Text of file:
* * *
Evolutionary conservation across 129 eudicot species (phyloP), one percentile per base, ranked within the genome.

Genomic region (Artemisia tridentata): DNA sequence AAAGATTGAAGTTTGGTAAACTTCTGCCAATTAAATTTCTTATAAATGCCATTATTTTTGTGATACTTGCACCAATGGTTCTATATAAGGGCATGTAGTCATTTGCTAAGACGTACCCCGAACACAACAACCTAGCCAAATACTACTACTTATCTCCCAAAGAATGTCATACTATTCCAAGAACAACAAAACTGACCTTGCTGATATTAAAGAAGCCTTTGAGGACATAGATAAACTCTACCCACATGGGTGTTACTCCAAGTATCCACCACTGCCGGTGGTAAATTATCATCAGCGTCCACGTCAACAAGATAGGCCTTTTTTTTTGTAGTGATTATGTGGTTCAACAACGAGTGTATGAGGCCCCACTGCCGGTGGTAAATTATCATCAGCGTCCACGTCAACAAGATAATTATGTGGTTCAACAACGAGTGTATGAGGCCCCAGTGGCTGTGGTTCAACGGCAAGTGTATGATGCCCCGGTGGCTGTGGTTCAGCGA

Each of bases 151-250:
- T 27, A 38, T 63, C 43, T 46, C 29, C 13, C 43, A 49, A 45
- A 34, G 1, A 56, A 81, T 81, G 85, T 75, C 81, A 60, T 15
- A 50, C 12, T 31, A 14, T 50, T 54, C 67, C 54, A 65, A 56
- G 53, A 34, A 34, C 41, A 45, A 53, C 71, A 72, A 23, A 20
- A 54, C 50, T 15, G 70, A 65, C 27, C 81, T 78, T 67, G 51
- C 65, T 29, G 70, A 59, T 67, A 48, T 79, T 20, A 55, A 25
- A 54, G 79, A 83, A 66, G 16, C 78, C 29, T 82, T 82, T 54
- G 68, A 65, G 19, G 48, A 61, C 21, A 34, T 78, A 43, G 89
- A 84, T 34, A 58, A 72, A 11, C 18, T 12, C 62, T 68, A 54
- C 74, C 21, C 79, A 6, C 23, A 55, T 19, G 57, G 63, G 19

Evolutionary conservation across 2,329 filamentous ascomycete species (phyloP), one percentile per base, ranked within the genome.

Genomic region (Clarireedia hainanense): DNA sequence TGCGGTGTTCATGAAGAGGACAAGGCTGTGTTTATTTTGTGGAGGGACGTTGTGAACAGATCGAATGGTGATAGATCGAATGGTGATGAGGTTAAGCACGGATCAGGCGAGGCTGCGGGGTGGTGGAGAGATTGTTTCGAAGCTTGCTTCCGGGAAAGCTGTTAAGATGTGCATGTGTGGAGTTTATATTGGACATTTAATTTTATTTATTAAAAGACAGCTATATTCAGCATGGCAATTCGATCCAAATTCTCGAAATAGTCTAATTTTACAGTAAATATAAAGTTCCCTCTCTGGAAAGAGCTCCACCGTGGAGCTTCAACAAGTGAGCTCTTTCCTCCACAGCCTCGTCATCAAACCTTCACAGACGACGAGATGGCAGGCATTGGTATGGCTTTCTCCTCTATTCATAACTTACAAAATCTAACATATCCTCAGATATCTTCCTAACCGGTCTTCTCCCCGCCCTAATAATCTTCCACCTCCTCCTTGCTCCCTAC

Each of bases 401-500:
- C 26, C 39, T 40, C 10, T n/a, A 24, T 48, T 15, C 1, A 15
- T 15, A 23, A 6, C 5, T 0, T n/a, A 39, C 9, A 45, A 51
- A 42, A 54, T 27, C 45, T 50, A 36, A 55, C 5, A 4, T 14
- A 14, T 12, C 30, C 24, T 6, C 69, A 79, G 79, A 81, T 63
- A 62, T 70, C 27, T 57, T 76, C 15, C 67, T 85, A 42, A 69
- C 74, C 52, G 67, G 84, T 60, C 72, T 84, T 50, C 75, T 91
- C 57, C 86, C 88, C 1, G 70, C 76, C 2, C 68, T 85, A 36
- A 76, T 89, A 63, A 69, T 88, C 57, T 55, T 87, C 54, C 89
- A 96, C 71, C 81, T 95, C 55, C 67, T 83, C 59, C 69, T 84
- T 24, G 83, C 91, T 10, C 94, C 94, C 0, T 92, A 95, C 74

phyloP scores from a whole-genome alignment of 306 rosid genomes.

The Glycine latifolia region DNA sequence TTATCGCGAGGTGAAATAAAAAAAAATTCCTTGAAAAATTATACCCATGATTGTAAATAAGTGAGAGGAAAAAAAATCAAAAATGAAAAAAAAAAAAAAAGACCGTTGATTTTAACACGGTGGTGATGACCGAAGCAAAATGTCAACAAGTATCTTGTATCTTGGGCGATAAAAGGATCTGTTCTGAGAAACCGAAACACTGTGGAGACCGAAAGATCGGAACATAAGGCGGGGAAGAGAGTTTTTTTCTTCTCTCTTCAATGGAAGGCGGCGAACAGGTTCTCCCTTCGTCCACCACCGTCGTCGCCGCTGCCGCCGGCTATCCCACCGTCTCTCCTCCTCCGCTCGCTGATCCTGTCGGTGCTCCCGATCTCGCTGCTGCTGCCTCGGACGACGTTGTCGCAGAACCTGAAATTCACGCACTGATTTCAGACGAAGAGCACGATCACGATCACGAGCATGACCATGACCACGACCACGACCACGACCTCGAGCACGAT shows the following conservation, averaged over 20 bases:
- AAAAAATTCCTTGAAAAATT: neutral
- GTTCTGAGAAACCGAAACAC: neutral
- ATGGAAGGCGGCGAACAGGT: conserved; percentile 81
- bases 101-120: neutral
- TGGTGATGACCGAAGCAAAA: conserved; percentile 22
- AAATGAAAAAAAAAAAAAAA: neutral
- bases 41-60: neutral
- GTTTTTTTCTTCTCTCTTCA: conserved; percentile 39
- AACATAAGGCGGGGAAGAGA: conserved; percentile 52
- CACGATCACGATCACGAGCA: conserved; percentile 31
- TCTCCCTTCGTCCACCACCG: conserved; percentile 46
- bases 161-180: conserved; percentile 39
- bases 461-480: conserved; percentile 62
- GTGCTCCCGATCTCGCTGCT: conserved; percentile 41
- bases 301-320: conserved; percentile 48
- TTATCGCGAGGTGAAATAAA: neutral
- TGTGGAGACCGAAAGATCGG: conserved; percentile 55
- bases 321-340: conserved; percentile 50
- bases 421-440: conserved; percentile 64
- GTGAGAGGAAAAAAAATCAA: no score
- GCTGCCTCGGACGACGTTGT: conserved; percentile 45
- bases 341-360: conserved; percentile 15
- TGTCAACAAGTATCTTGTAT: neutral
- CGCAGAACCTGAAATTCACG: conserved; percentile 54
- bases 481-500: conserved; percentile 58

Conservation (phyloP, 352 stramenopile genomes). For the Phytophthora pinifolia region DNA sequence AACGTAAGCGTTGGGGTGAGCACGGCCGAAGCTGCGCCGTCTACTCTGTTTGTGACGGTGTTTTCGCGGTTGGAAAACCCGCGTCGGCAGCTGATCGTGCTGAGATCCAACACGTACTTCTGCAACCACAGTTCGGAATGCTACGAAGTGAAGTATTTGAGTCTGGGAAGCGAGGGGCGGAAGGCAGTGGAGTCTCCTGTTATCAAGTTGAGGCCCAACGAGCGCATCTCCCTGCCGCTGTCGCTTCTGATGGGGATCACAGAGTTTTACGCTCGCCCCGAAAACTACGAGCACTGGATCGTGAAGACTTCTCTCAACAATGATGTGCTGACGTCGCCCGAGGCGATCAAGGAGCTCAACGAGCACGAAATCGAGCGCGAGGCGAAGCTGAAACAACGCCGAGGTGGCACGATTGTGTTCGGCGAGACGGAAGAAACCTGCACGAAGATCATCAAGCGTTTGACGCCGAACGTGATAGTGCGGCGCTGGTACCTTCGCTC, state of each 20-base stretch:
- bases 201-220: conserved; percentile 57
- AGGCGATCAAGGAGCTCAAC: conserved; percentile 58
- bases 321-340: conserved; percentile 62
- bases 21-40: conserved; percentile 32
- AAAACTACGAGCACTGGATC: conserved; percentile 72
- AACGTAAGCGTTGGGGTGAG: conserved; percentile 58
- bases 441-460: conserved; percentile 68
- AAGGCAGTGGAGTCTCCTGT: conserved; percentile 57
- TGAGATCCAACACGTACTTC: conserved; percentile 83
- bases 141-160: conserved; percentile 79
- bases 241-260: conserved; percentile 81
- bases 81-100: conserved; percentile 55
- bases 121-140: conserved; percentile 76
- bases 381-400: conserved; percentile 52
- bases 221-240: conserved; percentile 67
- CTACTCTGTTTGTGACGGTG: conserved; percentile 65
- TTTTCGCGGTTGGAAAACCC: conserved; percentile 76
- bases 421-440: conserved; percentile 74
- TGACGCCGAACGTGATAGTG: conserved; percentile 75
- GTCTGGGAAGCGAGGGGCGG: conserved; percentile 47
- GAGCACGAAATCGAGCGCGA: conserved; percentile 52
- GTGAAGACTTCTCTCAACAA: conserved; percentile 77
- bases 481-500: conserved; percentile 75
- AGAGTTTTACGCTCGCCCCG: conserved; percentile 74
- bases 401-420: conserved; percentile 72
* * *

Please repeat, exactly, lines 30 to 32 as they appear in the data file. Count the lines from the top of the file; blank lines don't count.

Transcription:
- GTTCTGAGAAACCGAAACAC: neutral
- ATGGAAGGCGGCGAACAGGT: conserved; percentile 81
- bases 101-120: neutral